Mommy and daddy are sitting in the courtroom, contentiously splitting up the old Lionel Ritchie records and bickering over every meaningless detail. Two lawyers are each buying a new Porsche out of our college funds before this is done. And our only purpose for being in the room is to act as another token to be battled for.
It’s not farfetched, if you stop to consider it. CNN’s viewers expect them to… how to put this diplomatically?… to err on the side of safety (and if at all possible, the Democratic Party). And Fox’s audience is used to them opposing CNN as much as is possible. So it’s not at all unreasonable to expect that both narratives are, as AOC famously put it, factually incorrect but morally right.
In this particular example, the narratives are driven by different ways to measure the danger of COVID. Fox uses the population mortality rate (PMR) because it’s low; CNN uses the case mortality rate (CMR) because it’s high enough to be alarming. And both numbers by themselves are completely meaningless. Here’s why.
Let’s say you’re trying to figure out the answer to a simple question: How safe is it for me to fly to Florida over Thanksgiving?
The president flew out today, on his way to Europe to talk up his new spending plan. Which, at present, is half what his first spending plan was and does nothing to reduce our spending deficit, not to mention our debt.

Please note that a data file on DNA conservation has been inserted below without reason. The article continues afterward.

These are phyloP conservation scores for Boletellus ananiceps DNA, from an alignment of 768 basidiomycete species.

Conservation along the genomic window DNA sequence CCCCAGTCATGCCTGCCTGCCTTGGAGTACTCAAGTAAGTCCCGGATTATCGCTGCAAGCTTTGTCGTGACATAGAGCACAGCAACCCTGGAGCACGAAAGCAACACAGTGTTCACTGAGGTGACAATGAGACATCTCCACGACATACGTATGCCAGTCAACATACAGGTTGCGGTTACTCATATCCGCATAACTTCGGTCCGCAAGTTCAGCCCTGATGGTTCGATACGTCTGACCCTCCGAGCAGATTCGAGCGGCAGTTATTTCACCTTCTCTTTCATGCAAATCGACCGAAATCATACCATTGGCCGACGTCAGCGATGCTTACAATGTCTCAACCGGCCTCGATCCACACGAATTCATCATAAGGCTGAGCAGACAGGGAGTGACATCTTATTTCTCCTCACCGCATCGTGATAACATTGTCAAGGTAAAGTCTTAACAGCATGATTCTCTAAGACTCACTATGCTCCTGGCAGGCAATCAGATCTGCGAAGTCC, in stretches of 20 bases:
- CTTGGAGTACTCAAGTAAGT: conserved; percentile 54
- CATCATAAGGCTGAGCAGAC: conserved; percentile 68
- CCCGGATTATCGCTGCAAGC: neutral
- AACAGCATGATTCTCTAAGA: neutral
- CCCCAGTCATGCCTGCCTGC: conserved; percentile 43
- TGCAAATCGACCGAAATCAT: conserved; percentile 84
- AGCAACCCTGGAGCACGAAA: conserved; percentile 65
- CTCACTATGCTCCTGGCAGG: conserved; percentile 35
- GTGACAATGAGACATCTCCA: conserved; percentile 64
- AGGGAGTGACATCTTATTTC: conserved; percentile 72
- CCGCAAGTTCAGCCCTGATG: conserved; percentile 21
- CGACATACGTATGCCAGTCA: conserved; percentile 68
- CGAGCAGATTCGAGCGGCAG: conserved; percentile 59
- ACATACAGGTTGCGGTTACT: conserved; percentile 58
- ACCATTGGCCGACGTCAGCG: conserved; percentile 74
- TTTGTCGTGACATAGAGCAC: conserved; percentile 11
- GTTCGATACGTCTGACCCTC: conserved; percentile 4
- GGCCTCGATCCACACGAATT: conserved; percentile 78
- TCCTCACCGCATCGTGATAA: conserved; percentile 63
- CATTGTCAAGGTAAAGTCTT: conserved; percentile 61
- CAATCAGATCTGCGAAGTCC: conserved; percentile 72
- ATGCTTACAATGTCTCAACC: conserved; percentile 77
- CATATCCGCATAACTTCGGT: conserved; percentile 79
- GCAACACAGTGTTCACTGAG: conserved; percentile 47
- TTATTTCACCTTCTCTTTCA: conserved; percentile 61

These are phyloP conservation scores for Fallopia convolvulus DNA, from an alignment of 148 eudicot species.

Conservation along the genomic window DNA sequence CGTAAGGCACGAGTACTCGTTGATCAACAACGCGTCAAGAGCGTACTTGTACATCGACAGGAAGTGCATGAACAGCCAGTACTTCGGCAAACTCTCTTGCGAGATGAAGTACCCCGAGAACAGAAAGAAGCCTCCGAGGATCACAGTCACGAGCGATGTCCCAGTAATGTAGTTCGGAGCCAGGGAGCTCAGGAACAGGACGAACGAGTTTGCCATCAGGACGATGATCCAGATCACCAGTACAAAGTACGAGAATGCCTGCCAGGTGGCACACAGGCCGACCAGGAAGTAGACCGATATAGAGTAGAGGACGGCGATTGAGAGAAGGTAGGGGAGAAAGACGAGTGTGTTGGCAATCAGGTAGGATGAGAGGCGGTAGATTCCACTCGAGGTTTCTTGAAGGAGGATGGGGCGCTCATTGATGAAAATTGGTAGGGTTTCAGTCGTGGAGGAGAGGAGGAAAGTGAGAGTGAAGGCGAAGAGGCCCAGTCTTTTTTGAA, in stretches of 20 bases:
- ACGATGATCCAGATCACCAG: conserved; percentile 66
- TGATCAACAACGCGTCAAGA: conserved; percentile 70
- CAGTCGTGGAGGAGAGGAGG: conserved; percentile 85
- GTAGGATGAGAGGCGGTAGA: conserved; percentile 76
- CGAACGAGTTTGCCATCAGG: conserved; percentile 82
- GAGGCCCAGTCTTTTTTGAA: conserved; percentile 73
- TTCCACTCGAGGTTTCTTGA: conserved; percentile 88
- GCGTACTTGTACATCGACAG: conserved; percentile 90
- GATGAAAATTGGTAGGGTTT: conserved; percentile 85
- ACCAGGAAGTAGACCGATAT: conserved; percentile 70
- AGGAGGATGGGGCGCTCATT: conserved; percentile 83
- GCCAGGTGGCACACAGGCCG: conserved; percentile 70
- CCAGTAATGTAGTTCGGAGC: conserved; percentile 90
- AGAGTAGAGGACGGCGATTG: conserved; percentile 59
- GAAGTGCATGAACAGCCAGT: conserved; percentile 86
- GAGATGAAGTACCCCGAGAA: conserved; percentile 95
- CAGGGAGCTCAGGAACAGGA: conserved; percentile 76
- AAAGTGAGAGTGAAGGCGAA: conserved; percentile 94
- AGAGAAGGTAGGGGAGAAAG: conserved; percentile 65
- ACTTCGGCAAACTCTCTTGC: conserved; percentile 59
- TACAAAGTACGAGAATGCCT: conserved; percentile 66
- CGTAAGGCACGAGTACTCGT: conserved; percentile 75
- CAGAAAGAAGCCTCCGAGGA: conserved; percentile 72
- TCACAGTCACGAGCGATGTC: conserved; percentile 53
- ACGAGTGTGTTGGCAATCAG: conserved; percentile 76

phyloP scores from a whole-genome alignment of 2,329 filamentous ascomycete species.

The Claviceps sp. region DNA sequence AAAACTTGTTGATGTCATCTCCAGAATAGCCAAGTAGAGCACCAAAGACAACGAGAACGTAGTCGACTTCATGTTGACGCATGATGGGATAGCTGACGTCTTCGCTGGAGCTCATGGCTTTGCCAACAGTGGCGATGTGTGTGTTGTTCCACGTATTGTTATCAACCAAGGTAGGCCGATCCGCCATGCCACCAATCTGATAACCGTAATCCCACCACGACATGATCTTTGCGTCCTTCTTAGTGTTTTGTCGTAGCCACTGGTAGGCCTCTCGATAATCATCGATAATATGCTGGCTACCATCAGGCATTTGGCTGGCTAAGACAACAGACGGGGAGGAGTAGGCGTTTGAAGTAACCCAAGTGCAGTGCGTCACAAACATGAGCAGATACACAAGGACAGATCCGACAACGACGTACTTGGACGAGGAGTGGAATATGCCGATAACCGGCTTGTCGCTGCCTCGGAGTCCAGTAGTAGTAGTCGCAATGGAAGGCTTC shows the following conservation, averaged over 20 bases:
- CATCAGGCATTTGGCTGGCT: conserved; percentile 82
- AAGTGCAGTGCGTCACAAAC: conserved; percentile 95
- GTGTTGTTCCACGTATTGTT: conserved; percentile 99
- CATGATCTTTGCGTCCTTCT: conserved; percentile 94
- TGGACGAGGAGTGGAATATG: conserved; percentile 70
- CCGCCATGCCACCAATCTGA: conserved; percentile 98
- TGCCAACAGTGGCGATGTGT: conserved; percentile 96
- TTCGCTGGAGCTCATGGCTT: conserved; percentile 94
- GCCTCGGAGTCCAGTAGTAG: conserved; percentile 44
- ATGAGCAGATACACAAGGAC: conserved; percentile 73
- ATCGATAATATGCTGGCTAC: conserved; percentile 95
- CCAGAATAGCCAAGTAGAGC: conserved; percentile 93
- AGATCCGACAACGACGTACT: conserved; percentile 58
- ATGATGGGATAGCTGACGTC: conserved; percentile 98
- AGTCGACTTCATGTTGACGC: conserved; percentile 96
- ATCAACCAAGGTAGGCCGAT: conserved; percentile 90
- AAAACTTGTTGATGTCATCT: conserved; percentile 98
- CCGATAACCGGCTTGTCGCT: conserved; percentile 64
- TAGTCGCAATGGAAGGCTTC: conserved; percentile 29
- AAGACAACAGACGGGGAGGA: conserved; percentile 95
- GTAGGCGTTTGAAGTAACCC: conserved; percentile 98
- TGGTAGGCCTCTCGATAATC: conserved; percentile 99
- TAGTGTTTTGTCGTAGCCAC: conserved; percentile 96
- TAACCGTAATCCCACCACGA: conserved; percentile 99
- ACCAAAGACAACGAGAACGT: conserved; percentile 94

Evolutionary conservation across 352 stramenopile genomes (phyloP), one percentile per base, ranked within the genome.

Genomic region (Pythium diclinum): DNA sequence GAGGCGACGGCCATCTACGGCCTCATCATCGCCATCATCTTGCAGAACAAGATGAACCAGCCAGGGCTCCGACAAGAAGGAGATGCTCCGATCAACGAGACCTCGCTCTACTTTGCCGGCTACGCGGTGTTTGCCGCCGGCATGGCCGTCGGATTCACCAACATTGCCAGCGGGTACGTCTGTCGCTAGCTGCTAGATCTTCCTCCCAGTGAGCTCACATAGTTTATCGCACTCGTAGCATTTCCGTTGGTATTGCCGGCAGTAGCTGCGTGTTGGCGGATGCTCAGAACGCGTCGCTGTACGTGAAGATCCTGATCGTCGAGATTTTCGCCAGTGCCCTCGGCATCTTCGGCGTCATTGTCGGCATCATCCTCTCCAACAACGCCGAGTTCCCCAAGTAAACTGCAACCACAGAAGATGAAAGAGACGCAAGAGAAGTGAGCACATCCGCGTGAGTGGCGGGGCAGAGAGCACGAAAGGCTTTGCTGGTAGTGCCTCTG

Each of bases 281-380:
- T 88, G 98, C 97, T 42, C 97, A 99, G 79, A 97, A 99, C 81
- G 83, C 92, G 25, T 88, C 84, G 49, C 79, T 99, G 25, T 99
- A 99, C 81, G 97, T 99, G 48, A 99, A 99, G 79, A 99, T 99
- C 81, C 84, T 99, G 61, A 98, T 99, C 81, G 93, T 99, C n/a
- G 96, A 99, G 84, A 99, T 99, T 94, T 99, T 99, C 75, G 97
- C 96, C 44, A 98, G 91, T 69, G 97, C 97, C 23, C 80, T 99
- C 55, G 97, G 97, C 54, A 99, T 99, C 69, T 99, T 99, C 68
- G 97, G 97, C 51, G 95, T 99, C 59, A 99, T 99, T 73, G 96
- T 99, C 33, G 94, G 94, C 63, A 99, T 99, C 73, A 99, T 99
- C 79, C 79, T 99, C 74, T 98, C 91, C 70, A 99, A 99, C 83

Which is fine. Keynes explained it to us: Why it is that, in tough times, we need to borrow and spend so that the good times return sooner. He used many pages of complicated mathematical formulae to back up his premise, and the number of people who can even understand them much less comprehensibly explain them is tiny, so let’s just take his word on it, shall we? The government is right to borrow and spend. We may disagree on how it spends what it gets—
Ah, but that’s the point, isn’t it? We do disagree. We pretty much all disagree, and volubly, at great length.
At 2 p.m. today, the NBER will release the monthly Treasury update of debt relative to credit. (Here’s a spoiler: It won’t be anything we didn’t see a month ago. We’re up to our ears in debt.) Meanwhile, Congress is rushing back into emergency session for a quick fix to stave off default as our spending continues to increasingly exceed our income. At a time when every politician is casting blame about the rapidly ballooning national debt and the continual political struggle surrounding raising the debt limit, it’s worth our while to examine the larger picture: Whose fault, really, is the precarious condition of our national finances?
It’s tempting for partisans to each blame the other party; it’s easily done, too, as government waste has become proverbial and inefficiency is automatically assumed without the bother of proving it. It’s equally simple for a certain class of people to throw up their hands and blame all politicians, as though they themselves would do better if they were in charge. But even a little brief reflection will show that, while these are satisfying accusations, they can’t possibly have much merit.
I read the other day that our modern view of Hallowe’en was created using white suburbia as a model, and that it should be dismantled because the act of Trick Or Treating propagates racial oppression. The gentleman who wrote that had earlier mentioned that I was unqualified to opine on matters of race, as I’m one of the oppressors and couldn’t possibly understand the way he could.